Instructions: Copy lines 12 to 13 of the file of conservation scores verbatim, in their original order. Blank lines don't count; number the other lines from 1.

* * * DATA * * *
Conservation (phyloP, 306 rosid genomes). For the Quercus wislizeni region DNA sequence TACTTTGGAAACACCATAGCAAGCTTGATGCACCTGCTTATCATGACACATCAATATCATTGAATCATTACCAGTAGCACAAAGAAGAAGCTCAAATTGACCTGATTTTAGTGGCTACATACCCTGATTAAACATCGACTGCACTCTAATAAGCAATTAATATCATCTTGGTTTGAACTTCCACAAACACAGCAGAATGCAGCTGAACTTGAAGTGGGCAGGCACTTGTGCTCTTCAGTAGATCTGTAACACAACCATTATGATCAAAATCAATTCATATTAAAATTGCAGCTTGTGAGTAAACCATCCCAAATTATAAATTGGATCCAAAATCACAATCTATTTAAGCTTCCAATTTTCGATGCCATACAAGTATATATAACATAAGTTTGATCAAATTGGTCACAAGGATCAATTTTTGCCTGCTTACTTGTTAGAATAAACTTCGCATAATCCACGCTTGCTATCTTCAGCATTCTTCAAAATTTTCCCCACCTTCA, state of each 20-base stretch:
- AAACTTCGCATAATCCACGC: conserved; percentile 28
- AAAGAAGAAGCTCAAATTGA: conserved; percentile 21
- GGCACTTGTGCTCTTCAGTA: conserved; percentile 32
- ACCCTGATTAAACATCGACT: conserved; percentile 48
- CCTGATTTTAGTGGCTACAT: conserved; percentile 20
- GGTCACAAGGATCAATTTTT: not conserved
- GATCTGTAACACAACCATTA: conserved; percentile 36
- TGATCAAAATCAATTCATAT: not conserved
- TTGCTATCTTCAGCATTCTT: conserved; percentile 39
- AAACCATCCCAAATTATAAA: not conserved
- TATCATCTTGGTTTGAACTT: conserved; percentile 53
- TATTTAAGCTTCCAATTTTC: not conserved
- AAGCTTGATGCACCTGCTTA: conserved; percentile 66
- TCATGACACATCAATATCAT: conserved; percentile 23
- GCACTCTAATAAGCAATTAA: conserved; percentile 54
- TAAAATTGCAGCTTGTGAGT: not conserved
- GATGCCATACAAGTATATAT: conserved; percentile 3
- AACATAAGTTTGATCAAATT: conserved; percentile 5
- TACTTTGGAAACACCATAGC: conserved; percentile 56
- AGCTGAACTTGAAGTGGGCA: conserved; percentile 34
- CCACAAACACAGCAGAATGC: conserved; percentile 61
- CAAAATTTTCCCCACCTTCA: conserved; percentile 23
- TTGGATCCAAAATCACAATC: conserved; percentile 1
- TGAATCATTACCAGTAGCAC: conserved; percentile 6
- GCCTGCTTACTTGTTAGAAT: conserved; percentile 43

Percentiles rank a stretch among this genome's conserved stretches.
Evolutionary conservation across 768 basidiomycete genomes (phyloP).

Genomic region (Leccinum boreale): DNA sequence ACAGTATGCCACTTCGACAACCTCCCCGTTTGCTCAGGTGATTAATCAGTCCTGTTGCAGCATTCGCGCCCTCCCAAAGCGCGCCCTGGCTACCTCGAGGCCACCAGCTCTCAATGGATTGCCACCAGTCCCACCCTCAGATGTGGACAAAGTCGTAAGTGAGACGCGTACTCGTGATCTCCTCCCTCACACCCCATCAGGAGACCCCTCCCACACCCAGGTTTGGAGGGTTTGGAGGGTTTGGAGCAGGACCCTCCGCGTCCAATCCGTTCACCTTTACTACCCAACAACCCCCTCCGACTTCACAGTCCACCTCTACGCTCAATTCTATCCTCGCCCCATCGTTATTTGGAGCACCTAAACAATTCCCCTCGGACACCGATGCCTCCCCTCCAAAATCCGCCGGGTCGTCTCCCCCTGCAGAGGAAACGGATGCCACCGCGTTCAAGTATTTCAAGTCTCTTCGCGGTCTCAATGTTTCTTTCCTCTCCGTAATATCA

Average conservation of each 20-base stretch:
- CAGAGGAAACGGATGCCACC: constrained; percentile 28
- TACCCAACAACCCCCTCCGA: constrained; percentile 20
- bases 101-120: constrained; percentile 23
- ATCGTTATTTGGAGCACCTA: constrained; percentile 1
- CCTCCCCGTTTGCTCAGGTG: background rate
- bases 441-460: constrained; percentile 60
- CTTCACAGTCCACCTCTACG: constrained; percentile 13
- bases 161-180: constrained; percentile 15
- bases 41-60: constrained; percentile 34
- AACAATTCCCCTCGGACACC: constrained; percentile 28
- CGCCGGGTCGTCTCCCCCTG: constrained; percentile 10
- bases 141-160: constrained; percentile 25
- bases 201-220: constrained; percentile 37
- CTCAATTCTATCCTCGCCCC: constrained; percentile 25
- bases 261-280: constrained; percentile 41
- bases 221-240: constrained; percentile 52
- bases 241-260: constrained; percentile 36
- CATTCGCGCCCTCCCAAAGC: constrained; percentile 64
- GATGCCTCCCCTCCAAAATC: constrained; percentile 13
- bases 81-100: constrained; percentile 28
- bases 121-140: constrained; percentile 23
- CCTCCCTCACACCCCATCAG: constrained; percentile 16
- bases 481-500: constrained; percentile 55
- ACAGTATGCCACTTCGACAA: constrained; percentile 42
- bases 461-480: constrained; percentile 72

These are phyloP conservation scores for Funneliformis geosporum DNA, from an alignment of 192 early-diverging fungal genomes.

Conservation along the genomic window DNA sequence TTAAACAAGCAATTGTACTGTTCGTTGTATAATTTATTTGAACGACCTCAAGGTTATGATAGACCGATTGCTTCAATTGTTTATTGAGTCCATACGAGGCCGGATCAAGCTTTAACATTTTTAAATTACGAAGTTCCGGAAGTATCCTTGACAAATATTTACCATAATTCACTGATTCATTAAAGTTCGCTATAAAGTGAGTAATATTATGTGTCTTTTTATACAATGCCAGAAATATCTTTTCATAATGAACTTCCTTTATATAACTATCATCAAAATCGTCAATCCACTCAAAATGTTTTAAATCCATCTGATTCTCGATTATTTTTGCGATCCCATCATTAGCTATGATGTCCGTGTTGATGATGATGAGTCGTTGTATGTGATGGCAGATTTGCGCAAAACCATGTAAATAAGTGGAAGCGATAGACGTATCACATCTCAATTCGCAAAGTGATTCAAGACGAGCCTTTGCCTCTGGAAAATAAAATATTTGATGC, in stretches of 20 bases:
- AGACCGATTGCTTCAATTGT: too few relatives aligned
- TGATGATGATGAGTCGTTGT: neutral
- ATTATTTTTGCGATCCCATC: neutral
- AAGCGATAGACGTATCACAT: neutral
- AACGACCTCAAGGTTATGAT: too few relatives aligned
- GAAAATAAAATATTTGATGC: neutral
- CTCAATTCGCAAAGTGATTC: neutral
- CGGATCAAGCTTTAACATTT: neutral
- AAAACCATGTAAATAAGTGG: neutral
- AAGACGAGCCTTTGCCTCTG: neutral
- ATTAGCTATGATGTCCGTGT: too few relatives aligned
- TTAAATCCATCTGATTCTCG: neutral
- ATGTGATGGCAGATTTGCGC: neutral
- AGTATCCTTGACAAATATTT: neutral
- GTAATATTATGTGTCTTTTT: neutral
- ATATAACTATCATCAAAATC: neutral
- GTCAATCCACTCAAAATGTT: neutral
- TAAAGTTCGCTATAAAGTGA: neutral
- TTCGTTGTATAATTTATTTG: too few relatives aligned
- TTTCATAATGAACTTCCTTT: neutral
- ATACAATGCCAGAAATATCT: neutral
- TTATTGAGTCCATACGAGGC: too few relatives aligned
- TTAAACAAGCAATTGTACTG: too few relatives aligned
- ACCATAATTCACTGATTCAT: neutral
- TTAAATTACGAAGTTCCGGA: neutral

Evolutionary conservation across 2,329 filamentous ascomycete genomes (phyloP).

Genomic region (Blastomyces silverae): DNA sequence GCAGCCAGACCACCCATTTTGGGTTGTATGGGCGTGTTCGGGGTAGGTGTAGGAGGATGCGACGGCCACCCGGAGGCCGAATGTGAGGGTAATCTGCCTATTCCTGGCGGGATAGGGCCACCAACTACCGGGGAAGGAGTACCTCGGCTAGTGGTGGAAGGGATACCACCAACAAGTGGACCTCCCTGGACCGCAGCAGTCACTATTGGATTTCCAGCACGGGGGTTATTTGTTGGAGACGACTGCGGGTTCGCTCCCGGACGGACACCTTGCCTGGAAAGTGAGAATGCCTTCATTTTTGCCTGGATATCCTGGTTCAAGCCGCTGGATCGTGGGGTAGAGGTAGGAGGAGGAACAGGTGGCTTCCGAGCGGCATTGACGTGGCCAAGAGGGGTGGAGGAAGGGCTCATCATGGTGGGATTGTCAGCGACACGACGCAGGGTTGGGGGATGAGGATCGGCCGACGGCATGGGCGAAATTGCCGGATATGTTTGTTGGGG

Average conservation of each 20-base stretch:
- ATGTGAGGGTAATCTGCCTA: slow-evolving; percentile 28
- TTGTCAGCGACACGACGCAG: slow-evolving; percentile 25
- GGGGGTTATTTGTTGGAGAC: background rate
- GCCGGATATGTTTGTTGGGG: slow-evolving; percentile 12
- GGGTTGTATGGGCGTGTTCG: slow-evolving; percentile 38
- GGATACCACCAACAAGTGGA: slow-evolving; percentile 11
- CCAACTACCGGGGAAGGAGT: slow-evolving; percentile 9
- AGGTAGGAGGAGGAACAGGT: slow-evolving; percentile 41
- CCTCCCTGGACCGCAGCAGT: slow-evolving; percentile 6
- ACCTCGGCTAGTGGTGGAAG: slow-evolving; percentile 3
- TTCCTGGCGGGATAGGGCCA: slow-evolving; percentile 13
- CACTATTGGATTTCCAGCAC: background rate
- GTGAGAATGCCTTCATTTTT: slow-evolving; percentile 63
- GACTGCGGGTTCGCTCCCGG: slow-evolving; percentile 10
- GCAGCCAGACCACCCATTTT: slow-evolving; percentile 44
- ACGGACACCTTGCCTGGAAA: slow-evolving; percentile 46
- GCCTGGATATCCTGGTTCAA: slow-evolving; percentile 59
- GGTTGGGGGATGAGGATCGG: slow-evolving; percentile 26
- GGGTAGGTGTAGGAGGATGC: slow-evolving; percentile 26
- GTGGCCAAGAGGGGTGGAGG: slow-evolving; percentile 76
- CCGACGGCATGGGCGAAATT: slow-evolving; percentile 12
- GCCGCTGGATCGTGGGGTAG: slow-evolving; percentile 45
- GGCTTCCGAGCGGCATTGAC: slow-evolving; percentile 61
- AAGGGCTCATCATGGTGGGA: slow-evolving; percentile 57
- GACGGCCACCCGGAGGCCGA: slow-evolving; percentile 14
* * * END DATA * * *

- TATCATCTTGGTTTGAACTT: conserved; percentile 53
- TATTTAAGCTTCCAATTTTC: not conserved